4. All images must be submitted in electronic files, as PDFs or JPGs. (Large electronic files may be sent through a file-sharing service, such as Dropbox or Box). It will be the responsibility of the author to secure permission to reprint copyrighted images or texts.
  5. Do not center or fully justify your text—all text should be left-justified. Paragraph indentations should be tabbed at five spaces. Do not enter carriage returns within paragraphs, especially for indented quotations, where you should set new margins.
  6. Use American spellings and punctuation except when quoting from a source that has used British style. All punctuation except colons and semicolons is placed inside quotation marks. Single quotes are used only for quotes within quotes; otherwise, double quotation marks are to be used.
  7. Provide translations (your own—or the standard, if there is a printed translation available) of all material in languages other than English. The translations should be incorporated into the text, following the foreign term or foreign selection.
  8. Please pay particular attention to the following matters of punctuation:
    1. Apostrophes: All singular proper nouns, including the names of persons and places, form their possessives in the same manner (Mars’s wrath, Camus’s novel, Kansas’s weather, Dickens’s reputation; but the Dickenses’ economic woes). See Section 3.4.7.
    2. Colons: Skip one space only, not two. In separating a title and subtitle of a book, use a colon.
    3. Periods: Skip one space only (not two) after all periods, semicolons, and commas.
    4. Commas: Always use a comma before all coordinating conjunctions in a series of three or more items and always after “i.e.” and “e.g.” See also MLA Style Manual section 3.4.2.
    5. Hyphens: Do not use spaces before or after hyphens.
    6. Em-dashes: Prepare in electronic file as two hyphens with no space before or after hyphens (“natural—instead of chosen—alliances”). Typesetters will convert the hyphens to em-dashes (“natural—instead of chosen—alliances”).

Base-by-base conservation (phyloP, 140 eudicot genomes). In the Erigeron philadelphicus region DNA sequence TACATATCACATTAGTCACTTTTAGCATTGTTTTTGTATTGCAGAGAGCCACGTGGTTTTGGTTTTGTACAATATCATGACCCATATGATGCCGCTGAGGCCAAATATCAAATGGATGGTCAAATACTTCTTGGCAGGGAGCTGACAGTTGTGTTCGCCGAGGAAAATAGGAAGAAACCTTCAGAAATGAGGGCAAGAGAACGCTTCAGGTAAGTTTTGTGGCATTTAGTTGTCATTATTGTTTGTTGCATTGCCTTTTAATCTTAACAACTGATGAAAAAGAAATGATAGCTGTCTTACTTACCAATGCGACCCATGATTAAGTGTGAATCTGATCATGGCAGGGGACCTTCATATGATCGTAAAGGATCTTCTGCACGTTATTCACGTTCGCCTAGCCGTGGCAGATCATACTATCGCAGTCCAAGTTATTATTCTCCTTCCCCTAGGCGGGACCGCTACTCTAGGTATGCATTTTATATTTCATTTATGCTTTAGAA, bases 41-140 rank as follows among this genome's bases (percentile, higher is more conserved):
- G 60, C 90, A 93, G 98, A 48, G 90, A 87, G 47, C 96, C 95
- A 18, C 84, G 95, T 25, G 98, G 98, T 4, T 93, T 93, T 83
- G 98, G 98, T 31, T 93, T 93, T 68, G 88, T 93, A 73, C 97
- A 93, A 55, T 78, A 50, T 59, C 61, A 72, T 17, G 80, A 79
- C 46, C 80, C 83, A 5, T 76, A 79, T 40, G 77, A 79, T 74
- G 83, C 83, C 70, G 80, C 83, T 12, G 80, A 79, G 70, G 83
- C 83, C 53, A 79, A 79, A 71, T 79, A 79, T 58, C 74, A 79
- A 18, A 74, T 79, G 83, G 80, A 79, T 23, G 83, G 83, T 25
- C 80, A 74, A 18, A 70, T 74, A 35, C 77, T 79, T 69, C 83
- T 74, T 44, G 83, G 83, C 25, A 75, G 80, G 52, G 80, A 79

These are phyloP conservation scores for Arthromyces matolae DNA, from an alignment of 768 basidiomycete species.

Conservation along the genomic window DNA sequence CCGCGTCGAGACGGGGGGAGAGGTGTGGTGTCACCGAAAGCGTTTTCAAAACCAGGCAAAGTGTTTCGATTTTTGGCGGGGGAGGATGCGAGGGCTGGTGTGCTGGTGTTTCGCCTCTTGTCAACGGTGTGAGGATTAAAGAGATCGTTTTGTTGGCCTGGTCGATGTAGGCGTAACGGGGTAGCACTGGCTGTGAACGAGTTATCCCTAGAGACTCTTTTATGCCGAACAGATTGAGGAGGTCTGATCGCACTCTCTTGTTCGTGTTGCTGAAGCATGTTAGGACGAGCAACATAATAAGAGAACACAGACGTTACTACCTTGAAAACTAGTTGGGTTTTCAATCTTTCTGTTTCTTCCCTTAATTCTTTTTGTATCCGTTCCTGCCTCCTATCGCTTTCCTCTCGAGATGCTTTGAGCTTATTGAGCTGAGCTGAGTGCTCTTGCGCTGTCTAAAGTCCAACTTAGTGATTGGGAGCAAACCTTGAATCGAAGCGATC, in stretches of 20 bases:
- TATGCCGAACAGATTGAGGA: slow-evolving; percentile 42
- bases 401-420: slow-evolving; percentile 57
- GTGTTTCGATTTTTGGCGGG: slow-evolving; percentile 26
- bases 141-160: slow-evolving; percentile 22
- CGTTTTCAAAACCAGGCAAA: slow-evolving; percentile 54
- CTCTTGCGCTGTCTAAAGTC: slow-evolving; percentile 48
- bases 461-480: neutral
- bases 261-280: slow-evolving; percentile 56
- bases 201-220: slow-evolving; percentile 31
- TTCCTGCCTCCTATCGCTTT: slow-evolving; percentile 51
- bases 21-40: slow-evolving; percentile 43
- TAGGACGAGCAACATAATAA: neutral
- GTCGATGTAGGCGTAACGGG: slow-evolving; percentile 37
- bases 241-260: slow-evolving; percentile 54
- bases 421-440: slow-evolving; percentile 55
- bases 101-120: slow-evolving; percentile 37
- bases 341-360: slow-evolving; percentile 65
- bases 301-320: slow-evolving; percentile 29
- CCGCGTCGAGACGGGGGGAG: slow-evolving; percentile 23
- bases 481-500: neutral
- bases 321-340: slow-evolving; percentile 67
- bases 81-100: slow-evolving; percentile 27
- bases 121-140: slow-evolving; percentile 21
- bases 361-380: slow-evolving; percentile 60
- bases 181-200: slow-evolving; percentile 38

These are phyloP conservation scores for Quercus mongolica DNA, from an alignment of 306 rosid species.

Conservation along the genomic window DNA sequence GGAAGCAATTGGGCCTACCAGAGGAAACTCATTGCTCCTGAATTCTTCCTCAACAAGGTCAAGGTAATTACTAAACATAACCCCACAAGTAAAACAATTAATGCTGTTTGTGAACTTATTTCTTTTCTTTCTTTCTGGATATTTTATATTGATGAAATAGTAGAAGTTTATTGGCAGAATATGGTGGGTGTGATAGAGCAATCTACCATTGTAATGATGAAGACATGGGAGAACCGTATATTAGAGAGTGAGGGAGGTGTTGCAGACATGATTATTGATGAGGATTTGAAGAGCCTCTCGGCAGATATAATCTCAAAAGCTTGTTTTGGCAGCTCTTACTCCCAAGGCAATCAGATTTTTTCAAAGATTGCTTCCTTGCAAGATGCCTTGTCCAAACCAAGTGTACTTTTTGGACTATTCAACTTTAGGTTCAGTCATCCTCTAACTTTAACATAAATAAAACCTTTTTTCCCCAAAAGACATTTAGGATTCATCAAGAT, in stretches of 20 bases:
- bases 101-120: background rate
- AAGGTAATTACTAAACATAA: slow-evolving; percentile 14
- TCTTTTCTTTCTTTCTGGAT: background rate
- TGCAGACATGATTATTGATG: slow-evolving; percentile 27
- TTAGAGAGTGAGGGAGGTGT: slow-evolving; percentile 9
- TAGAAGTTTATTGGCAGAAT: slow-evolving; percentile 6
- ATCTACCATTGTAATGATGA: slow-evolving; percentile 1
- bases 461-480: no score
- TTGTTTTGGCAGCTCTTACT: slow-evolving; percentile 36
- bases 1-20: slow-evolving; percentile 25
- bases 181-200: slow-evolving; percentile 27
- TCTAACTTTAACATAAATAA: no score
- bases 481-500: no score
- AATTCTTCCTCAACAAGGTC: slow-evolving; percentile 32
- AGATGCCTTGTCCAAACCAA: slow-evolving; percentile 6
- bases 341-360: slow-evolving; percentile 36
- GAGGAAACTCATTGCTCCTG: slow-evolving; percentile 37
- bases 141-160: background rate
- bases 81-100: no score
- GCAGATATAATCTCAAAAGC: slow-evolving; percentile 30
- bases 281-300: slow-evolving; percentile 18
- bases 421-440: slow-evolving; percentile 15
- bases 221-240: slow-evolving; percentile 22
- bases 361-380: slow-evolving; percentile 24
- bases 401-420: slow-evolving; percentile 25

9. When you quote from or refer to a text, do not, as a rule, use endnotes, but follow the MLA Style Manual directions for in-text, parenthetical documentation. Please note that we do not use an author-date reference system and that specific pages must be given for all quotes. A complete range of pages must be provided for all articles or book chapters listed in the works cited. All works cited in the body of the essay and in endnotes must appear, with full bibliographic details, in the list of works cited. Endnotes should only be used to provide explanatory materials that would be cumbersome in the text itself. See MLA Style Manual section 4.1.
  10. Gender-specific terms should not be used to refer to mixed groups or to personify such groups as male (e.g., do not refer to “the reader and his background”).
  11. The following are examples of the format for works cited (taken from MLA Style Manual, 3rd ed.):
    • Chan, Evans. “Postmodernism and Hong Kong Cinema.” Postmodern Culture 10.3 (2000): n. pag. Project Muse. Web. 20 May 2002.
    • “Death of a Writer.” Editorial. New York Times 20 Apr. 1994, late ed.: A18. Print.
    • Durant, Will, and Ariel Durant. The Age of Voltaire. New York: Simon, 1965. Print. Vol. 9 of The Story of Civilization. 11 vols. 1933–75.
    • ———. A Dual Autobiography. New York: Simon, 1977. Print.
    • Gilbert, Sandra M., and Susan Gubar. The Madwoman in the Attic: The Woman Writer and the Nineteenth-Century Literary Imagination. New Haven: Yale UP, 1979. Print.
    • Kurosawa, Akora, dir. Rashomon. Perf. Toshira Mifune. Daiei, 1950. Film.
    • Litvak, Joseph. “The Aesthetics of Jewishness: Shelley Winters.” Aesthetic Subjects. Ed. Pamela R. Matthews and David McWhirter. Minneapolis: U of Minnesota P, 2003. 153–70. Print.

For further examples, please consult the MLA Style Manual and recent numbers of RAL.

Abstract & Index

  • Arts & Humanities Citation Index
  • Current Bibliography on African Affairs
  • Current Contents: Arts & Humanities
  • Documentatieblad
  • EBSCO Academic Search Premier
  • EBSCO Current Abstracts
  • EBSCO Current Citations Express
  • EBSCO Humanities International Complete
  • EBSCO Humanities International Index
  • EBSCO Sociological Collection
  • Humanities Index
  • International Bibliography of the Social Sciences, Arts, and Humanities
  • Linguistic and Language Behavior Abstracts
  • ProQuest Discovery
  • ProQuest Ethic Newswatch
  • ProQuest International Index to Black Periodicals (IIBP)
  • ProQuest Literature Online (LION)
  • ProQuest News and Magazines
  • ProQuest Research Library
  • Social Sciences Citation Index
  • Sociological Abstracts
  • Wilson Omnifile